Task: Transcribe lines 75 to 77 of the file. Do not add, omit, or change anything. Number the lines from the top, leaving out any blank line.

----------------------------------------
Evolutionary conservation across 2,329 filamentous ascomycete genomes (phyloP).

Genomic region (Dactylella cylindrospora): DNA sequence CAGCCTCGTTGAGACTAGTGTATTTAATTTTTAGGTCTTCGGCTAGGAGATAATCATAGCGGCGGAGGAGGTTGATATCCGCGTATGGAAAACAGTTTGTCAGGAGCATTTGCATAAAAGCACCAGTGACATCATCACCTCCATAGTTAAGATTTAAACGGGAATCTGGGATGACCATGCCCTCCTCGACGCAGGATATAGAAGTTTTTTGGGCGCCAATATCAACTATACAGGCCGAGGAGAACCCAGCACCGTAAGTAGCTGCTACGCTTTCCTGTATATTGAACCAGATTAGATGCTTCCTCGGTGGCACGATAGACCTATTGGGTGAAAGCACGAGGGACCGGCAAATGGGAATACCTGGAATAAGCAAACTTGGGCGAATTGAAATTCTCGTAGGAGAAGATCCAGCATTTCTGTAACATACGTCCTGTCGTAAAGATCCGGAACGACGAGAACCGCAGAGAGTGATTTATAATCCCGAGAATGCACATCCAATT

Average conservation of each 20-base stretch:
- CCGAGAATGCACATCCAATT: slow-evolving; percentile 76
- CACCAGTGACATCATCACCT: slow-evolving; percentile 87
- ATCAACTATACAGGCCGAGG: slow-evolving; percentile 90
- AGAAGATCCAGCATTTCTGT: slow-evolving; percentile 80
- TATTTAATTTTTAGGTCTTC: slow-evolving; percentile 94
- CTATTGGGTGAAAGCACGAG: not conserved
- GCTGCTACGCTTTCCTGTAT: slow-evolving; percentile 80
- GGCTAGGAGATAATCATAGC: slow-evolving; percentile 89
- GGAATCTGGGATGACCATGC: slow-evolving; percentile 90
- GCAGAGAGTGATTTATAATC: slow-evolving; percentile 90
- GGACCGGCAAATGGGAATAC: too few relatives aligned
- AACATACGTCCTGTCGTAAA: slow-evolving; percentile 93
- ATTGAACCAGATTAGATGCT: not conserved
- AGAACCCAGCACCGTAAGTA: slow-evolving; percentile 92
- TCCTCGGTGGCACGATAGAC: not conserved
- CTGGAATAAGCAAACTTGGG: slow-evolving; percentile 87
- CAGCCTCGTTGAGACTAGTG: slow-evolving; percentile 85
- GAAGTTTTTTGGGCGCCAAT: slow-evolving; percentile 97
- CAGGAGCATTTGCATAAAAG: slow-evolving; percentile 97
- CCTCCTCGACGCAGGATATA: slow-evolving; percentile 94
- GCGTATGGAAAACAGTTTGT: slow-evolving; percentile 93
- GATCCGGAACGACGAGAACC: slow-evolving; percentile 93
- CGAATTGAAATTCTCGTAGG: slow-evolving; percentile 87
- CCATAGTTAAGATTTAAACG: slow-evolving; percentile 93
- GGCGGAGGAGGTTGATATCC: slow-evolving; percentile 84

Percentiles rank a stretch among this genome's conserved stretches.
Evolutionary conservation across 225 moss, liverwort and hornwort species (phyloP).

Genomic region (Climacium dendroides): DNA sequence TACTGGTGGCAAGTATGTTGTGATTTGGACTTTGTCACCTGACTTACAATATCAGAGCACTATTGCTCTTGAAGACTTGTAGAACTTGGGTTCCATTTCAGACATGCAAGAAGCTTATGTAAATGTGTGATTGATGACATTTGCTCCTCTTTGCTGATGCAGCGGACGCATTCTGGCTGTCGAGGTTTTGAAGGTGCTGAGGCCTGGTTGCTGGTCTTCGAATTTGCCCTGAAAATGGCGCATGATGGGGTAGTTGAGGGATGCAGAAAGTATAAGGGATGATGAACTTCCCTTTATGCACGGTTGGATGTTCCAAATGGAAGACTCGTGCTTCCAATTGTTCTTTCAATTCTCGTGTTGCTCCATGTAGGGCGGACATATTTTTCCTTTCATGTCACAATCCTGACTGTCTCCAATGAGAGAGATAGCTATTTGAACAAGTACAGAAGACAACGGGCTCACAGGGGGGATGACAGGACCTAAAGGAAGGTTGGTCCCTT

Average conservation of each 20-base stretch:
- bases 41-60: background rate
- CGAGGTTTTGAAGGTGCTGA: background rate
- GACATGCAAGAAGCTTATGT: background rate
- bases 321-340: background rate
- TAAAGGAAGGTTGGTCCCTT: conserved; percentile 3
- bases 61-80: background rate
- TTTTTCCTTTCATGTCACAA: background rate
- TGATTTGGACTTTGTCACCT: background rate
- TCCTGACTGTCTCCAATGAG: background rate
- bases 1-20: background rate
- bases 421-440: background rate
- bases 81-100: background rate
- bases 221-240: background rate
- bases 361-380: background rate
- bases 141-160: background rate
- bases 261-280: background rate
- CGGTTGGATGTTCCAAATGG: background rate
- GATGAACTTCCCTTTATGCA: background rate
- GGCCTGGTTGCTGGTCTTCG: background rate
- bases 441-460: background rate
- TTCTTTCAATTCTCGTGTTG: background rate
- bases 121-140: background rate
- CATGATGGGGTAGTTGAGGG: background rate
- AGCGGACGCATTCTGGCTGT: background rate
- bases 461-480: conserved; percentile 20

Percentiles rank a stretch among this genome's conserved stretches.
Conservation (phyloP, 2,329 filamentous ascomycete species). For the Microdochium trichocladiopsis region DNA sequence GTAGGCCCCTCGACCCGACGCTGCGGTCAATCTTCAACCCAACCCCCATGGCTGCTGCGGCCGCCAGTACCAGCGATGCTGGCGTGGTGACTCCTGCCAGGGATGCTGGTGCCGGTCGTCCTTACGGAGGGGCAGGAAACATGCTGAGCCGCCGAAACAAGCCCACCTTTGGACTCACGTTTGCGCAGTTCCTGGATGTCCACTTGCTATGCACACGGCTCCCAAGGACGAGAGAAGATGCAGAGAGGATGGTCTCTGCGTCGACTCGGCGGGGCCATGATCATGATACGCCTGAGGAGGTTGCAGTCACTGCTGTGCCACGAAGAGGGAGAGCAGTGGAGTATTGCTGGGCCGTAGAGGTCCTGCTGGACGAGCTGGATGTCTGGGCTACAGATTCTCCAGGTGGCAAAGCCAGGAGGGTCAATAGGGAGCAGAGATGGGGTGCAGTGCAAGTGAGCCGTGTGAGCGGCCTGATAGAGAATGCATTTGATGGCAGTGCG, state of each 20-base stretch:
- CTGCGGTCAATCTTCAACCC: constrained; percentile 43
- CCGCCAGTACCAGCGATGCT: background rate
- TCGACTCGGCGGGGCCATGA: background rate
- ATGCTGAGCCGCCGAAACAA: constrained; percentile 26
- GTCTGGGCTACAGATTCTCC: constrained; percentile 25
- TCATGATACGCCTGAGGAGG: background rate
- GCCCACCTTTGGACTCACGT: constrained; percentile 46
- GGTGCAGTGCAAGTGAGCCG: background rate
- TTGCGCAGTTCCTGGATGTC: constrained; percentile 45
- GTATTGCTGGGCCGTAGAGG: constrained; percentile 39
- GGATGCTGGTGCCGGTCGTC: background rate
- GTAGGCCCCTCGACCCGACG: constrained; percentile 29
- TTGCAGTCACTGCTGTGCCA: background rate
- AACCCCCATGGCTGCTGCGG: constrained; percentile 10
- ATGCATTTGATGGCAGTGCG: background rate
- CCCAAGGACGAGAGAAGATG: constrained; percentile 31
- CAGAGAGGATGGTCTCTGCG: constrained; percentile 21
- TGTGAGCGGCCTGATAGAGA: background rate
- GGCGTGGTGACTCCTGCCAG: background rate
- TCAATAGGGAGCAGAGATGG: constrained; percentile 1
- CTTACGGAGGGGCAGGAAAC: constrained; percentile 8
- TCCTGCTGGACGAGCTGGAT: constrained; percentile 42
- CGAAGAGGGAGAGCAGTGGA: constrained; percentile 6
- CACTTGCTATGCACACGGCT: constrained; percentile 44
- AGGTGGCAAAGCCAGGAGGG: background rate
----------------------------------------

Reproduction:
- CCCAAGGACGAGAGAAGATG: constrained; percentile 31
- CAGAGAGGATGGTCTCTGCG: constrained; percentile 21
- TGTGAGCGGCCTGATAGAGA: background rate